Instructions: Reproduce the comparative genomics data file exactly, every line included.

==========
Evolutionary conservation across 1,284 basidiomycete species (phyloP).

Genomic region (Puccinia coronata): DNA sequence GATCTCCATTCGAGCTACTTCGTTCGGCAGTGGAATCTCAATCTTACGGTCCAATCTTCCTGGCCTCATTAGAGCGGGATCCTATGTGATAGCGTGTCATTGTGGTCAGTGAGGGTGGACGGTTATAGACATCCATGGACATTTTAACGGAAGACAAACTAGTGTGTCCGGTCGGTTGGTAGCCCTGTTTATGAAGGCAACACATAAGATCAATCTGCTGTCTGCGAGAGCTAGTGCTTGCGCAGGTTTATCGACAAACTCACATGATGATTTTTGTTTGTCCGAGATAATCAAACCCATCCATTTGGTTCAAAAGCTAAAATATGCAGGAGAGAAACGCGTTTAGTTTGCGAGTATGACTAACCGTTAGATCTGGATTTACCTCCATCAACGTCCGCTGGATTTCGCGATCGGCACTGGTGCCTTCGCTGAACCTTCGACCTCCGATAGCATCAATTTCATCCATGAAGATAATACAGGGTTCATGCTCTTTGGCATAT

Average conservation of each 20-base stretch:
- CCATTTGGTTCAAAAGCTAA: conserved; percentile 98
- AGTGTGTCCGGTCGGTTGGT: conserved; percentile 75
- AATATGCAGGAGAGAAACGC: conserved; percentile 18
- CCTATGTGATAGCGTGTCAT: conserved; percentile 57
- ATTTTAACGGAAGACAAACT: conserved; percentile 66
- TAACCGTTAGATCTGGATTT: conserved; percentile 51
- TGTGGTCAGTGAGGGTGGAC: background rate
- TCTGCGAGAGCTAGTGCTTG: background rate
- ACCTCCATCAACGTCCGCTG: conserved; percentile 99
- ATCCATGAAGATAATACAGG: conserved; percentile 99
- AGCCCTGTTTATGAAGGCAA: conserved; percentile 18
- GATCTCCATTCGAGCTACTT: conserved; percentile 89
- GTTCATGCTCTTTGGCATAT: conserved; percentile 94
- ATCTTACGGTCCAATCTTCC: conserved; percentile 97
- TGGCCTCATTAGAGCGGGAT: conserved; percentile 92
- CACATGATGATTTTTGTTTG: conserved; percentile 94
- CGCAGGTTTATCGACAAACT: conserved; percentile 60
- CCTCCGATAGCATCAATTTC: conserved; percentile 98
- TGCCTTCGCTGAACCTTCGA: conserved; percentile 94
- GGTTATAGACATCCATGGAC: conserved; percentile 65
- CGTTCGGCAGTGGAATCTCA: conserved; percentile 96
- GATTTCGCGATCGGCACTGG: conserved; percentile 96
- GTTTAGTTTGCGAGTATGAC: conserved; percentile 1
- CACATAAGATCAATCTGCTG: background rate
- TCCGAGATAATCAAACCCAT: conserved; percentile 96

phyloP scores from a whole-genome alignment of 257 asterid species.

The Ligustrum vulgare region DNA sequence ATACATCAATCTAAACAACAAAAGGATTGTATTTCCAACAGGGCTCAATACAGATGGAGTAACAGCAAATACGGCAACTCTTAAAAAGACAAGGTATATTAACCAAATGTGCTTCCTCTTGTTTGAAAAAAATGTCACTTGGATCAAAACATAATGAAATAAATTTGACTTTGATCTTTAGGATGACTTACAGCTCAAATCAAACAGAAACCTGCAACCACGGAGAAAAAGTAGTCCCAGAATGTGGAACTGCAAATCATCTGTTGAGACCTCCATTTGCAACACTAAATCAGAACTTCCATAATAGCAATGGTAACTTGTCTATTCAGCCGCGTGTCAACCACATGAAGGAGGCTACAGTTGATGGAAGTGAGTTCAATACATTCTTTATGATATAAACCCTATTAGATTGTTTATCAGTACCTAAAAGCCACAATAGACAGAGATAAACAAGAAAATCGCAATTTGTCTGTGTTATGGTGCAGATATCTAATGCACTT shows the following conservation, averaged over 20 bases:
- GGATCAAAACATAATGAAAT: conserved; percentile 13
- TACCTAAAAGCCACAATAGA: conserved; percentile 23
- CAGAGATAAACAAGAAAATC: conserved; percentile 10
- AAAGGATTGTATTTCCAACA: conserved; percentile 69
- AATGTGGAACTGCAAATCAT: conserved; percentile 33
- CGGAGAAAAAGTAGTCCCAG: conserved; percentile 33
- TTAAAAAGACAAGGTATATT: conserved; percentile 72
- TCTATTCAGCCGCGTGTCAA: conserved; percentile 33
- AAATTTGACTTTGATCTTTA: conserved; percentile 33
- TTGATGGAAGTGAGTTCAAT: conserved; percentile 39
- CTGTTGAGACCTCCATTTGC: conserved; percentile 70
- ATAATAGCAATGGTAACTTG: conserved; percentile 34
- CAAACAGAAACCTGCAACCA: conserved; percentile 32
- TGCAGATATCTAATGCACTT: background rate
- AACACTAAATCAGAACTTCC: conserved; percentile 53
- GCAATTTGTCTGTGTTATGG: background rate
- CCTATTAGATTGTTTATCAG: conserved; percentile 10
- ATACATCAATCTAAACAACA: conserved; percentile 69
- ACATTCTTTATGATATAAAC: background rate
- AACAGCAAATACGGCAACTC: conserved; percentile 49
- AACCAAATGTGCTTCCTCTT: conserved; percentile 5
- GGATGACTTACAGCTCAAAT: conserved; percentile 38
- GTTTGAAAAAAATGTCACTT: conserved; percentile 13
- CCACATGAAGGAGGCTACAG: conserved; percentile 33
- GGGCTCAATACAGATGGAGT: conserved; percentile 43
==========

Evolutionary conservation across 1,284 basidiomycete species (phyloP).

Genomic region (Puccinia coronata): DNA sequence GATCTCCATTCGAGCTACTTCGTTCGGCAGTGGAATCTCAATCTTACGGTCCAATCTTCCTGGCCTCATTAGAGCGGGATCCTATGTGATAGCGTGTCATTGTGGTCAGTGAGGGTGGACGGTTATAGACATCCATGGACATTTTAACGGAAGACAAACTAGTGTGTCCGGTCGGTTGGTAGCCCTGTTTATGAAGGCAACACATAAGATCAATCTGCTGTCTGCGAGAGCTAGTGCTTGCGCAGGTTTATCGACAAACTCACATGATGATTTTTGTTTGTCCGAGATAATCAAACCCATCCATTTGGTTCAAAAGCTAAAATATGCAGGAGAGAAACGCGTTTAGTTTGCGAGTATGACTAACCGTTAGATCTGGATTTACCTCCATCAACGTCCGCTGGATTTCGCGATCGGCACTGGTGCCTTCGCTGAACCTTCGACCTCCGATAGCATCAATTTCATCCATGAAGATAATACAGGGTTCATGCTCTTTGGCATAT

Average conservation of each 20-base stretch:
- CCATTTGGTTCAAAAGCTAA: conserved; percentile 98
- AGTGTGTCCGGTCGGTTGGT: conserved; percentile 75
- AATATGCAGGAGAGAAACGC: conserved; percentile 18
- CCTATGTGATAGCGTGTCAT: conserved; percentile 57
- ATTTTAACGGAAGACAAACT: conserved; percentile 66
- TAACCGTTAGATCTGGATTT: conserved; percentile 51
- TGTGGTCAGTGAGGGTGGAC: background rate
- TCTGCGAGAGCTAGTGCTTG: background rate
- ACCTCCATCAACGTCCGCTG: conserved; percentile 99
- ATCCATGAAGATAATACAGG: conserved; percentile 99
- AGCCCTGTTTATGAAGGCAA: conserved; percentile 18
- GATCTCCATTCGAGCTACTT: conserved; percentile 89
- GTTCATGCTCTTTGGCATAT: conserved; percentile 94
- ATCTTACGGTCCAATCTTCC: conserved; percentile 97
- TGGCCTCATTAGAGCGGGAT: conserved; percentile 92
- CACATGATGATTTTTGTTTG: conserved; percentile 94
- CGCAGGTTTATCGACAAACT: conserved; percentile 60
- CCTCCGATAGCATCAATTTC: conserved; percentile 98
- TGCCTTCGCTGAACCTTCGA: conserved; percentile 94
- GGTTATAGACATCCATGGAC: conserved; percentile 65
- CGTTCGGCAGTGGAATCTCA: conserved; percentile 96
- GATTTCGCGATCGGCACTGG: conserved; percentile 96
- GTTTAGTTTGCGAGTATGAC: conserved; percentile 1
- CACATAAGATCAATCTGCTG: background rate
- TCCGAGATAATCAAACCCAT: conserved; percentile 96

phyloP scores from a whole-genome alignment of 257 asterid species.

The Ligustrum vulgare region DNA sequence ATACATCAATCTAAACAACAAAAGGATTGTATTTCCAACAGGGCTCAATACAGATGGAGTAACAGCAAATACGGCAACTCTTAAAAAGACAAGGTATATTAACCAAATGTGCTTCCTCTTGTTTGAAAAAAATGTCACTTGGATCAAAACATAATGAAATAAATTTGACTTTGATCTTTAGGATGACTTACAGCTCAAATCAAACAGAAACCTGCAACCACGGAGAAAAAGTAGTCCCAGAATGTGGAACTGCAAATCATCTGTTGAGACCTCCATTTGCAACACTAAATCAGAACTTCCATAATAGCAATGGTAACTTGTCTATTCAGCCGCGTGTCAACCACATGAAGGAGGCTACAGTTGATGGAAGTGAGTTCAATACATTCTTTATGATATAAACCCTATTAGATTGTTTATCAGTACCTAAAAGCCACAATAGACAGAGATAAACAAGAAAATCGCAATTTGTCTGTGTTATGGTGCAGATATCTAATGCACTT shows the following conservation, averaged over 20 bases:
- GGATCAAAACATAATGAAAT: conserved; percentile 13
- TACCTAAAAGCCACAATAGA: conserved; percentile 23
- CAGAGATAAACAAGAAAATC: conserved; percentile 10
- AAAGGATTGTATTTCCAACA: conserved; percentile 69
- AATGTGGAACTGCAAATCAT: conserved; percentile 33
- CGGAGAAAAAGTAGTCCCAG: conserved; percentile 33
- TTAAAAAGACAAGGTATATT: conserved; percentile 72
- TCTATTCAGCCGCGTGTCAA: conserved; percentile 33
- AAATTTGACTTTGATCTTTA: conserved; percentile 33
- TTGATGGAAGTGAGTTCAAT: conserved; percentile 39
- CTGTTGAGACCTCCATTTGC: conserved; percentile 70
- ATAATAGCAATGGTAACTTG: conserved; percentile 34
- CAAACAGAAACCTGCAACCA: conserved; percentile 32
- TGCAGATATCTAATGCACTT: background rate
- AACACTAAATCAGAACTTCC: conserved; percentile 53
- GCAATTTGTCTGTGTTATGG: background rate
- CCTATTAGATTGTTTATCAG: conserved; percentile 10
- ATACATCAATCTAAACAACA: conserved; percentile 69
- ACATTCTTTATGATATAAAC: background rate
- AACAGCAAATACGGCAACTC: conserved; percentile 49
- AACCAAATGTGCTTCCTCTT: conserved; percentile 5
- GGATGACTTACAGCTCAAAT: conserved; percentile 38
- GTTTGAAAAAAATGTCACTT: conserved; percentile 13
- CCACATGAAGGAGGCTACAG: conserved; percentile 33
- GGGCTCAATACAGATGGAGT: conserved; percentile 43